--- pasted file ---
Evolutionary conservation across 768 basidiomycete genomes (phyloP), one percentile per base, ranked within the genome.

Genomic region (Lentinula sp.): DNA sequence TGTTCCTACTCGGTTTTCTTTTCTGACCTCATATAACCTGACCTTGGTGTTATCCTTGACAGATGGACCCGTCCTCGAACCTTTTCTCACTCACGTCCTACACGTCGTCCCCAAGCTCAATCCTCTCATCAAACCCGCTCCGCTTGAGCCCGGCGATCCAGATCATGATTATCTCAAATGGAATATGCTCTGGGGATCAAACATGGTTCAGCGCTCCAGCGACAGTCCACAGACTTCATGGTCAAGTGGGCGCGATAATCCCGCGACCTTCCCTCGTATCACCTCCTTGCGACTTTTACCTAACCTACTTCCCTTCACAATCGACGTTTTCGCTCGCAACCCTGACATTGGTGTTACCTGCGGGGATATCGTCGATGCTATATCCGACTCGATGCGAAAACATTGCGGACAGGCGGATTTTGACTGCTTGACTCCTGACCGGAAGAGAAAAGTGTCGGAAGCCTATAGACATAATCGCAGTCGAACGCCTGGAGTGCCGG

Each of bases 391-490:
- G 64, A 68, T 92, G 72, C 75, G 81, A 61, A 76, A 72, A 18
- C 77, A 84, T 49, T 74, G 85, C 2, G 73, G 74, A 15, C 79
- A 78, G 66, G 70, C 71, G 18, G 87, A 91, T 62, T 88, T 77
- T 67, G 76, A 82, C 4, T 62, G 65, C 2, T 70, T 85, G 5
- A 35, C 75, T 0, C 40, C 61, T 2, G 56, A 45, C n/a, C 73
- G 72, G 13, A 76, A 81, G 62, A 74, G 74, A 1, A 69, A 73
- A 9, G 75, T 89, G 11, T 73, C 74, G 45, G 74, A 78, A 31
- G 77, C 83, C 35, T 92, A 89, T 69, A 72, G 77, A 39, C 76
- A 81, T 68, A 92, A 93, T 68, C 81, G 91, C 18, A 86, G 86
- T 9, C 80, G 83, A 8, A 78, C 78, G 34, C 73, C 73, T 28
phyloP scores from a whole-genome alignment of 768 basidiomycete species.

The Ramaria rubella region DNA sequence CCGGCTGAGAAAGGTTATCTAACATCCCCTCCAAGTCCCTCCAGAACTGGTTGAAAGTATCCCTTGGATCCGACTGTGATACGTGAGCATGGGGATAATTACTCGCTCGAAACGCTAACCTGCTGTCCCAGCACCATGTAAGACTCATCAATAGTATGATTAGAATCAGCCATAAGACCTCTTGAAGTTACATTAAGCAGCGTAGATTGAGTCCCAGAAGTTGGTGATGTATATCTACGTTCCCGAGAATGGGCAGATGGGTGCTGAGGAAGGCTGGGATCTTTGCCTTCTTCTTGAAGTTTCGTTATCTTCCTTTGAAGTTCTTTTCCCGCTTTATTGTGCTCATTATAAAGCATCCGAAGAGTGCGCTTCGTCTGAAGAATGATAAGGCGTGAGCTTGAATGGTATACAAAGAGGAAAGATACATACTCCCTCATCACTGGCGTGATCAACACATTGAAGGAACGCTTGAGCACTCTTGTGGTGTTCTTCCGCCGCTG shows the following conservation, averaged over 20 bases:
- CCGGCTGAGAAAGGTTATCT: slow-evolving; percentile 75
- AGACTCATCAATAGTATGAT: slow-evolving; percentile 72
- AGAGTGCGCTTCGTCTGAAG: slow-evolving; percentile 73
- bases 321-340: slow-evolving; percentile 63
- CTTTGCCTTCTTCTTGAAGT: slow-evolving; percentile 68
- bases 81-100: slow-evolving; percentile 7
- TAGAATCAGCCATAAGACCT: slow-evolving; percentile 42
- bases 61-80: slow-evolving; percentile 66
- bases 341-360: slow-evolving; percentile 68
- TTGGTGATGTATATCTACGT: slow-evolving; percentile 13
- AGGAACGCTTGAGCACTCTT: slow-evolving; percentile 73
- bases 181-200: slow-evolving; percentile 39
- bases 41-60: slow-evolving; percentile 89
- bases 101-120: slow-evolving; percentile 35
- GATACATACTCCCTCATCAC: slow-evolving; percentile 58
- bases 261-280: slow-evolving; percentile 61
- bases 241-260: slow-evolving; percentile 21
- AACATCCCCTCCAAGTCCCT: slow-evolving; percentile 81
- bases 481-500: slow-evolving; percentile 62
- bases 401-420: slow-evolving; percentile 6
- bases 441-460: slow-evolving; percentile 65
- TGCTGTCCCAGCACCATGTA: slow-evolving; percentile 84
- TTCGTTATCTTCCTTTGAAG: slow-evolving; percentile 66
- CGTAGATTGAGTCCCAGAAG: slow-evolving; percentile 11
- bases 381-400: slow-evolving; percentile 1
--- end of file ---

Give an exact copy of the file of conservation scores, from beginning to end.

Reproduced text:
Evolutionary conservation across 768 basidiomycete genomes (phyloP), one percentile per base, ranked within the genome.

Genomic region (Lentinula sp.): DNA sequence TGTTCCTACTCGGTTTTCTTTTCTGACCTCATATAACCTGACCTTGGTGTTATCCTTGACAGATGGACCCGTCCTCGAACCTTTTCTCACTCACGTCCTACACGTCGTCCCCAAGCTCAATCCTCTCATCAAACCCGCTCCGCTTGAGCCCGGCGATCCAGATCATGATTATCTCAAATGGAATATGCTCTGGGGATCAAACATGGTTCAGCGCTCCAGCGACAGTCCACAGACTTCATGGTCAAGTGGGCGCGATAATCCCGCGACCTTCCCTCGTATCACCTCCTTGCGACTTTTACCTAACCTACTTCCCTTCACAATCGACGTTTTCGCTCGCAACCCTGACATTGGTGTTACCTGCGGGGATATCGTCGATGCTATATCCGACTCGATGCGAAAACATTGCGGACAGGCGGATTTTGACTGCTTGACTCCTGACCGGAAGAGAAAAGTGTCGGAAGCCTATAGACATAATCGCAGTCGAACGCCTGGAGTGCCGG

Each of bases 391-490:
- G 64, A 68, T 92, G 72, C 75, G 81, A 61, A 76, A 72, A 18
- C 77, A 84, T 49, T 74, G 85, C 2, G 73, G 74, A 15, C 79
- A 78, G 66, G 70, C 71, G 18, G 87, A 91, T 62, T 88, T 77
- T 67, G 76, A 82, C 4, T 62, G 65, C 2, T 70, T 85, G 5
- A 35, C 75, T 0, C 40, C 61, T 2, G 56, A 45, C n/a, C 73
- G 72, G 13, A 76, A 81, G 62, A 74, G 74, A 1, A 69, A 73
- A 9, G 75, T 89, G 11, T 73, C 74, G 45, G 74, A 78, A 31
- G 77, C 83, C 35, T 92, A 89, T 69, A 72, G 77, A 39, C 76
- A 81, T 68, A 92, A 93, T 68, C 81, G 91, C 18, A 86, G 86
- T 9, C 80, G 83, A 8, A 78, C 78, G 34, C 73, C 73, T 28
phyloP scores from a whole-genome alignment of 768 basidiomycete species.

The Ramaria rubella region DNA sequence CCGGCTGAGAAAGGTTATCTAACATCCCCTCCAAGTCCCTCCAGAACTGGTTGAAAGTATCCCTTGGATCCGACTGTGATACGTGAGCATGGGGATAATTACTCGCTCGAAACGCTAACCTGCTGTCCCAGCACCATGTAAGACTCATCAATAGTATGATTAGAATCAGCCATAAGACCTCTTGAAGTTACATTAAGCAGCGTAGATTGAGTCCCAGAAGTTGGTGATGTATATCTACGTTCCCGAGAATGGGCAGATGGGTGCTGAGGAAGGCTGGGATCTTTGCCTTCTTCTTGAAGTTTCGTTATCTTCCTTTGAAGTTCTTTTCCCGCTTTATTGTGCTCATTATAAAGCATCCGAAGAGTGCGCTTCGTCTGAAGAATGATAAGGCGTGAGCTTGAATGGTATACAAAGAGGAAAGATACATACTCCCTCATCACTGGCGTGATCAACACATTGAAGGAACGCTTGAGCACTCTTGTGGTGTTCTTCCGCCGCTG shows the following conservation, averaged over 20 bases:
- CCGGCTGAGAAAGGTTATCT: slow-evolving; percentile 75
- AGACTCATCAATAGTATGAT: slow-evolving; percentile 72
- AGAGTGCGCTTCGTCTGAAG: slow-evolving; percentile 73
- bases 321-340: slow-evolving; percentile 63
- CTTTGCCTTCTTCTTGAAGT: slow-evolving; percentile 68
- bases 81-100: slow-evolving; percentile 7
- TAGAATCAGCCATAAGACCT: slow-evolving; percentile 42
- bases 61-80: slow-evolving; percentile 66
- bases 341-360: slow-evolving; percentile 68
- TTGGTGATGTATATCTACGT: slow-evolving; percentile 13
- AGGAACGCTTGAGCACTCTT: slow-evolving; percentile 73
- bases 181-200: slow-evolving; percentile 39
- bases 41-60: slow-evolving; percentile 89
- bases 101-120: slow-evolving; percentile 35
- GATACATACTCCCTCATCAC: slow-evolving; percentile 58
- bases 261-280: slow-evolving; percentile 61
- bases 241-260: slow-evolving; percentile 21
- AACATCCCCTCCAAGTCCCT: slow-evolving; percentile 81
- bases 481-500: slow-evolving; percentile 62
- bases 401-420: slow-evolving; percentile 6
- bases 441-460: slow-evolving; percentile 65
- TGCTGTCCCAGCACCATGTA: slow-evolving; percentile 84
- TTCGTTATCTTCCTTTGAAG: slow-evolving; percentile 66
- CGTAGATTGAGTCCCAGAAG: slow-evolving; percentile 11
- bases 381-400: slow-evolving; percentile 1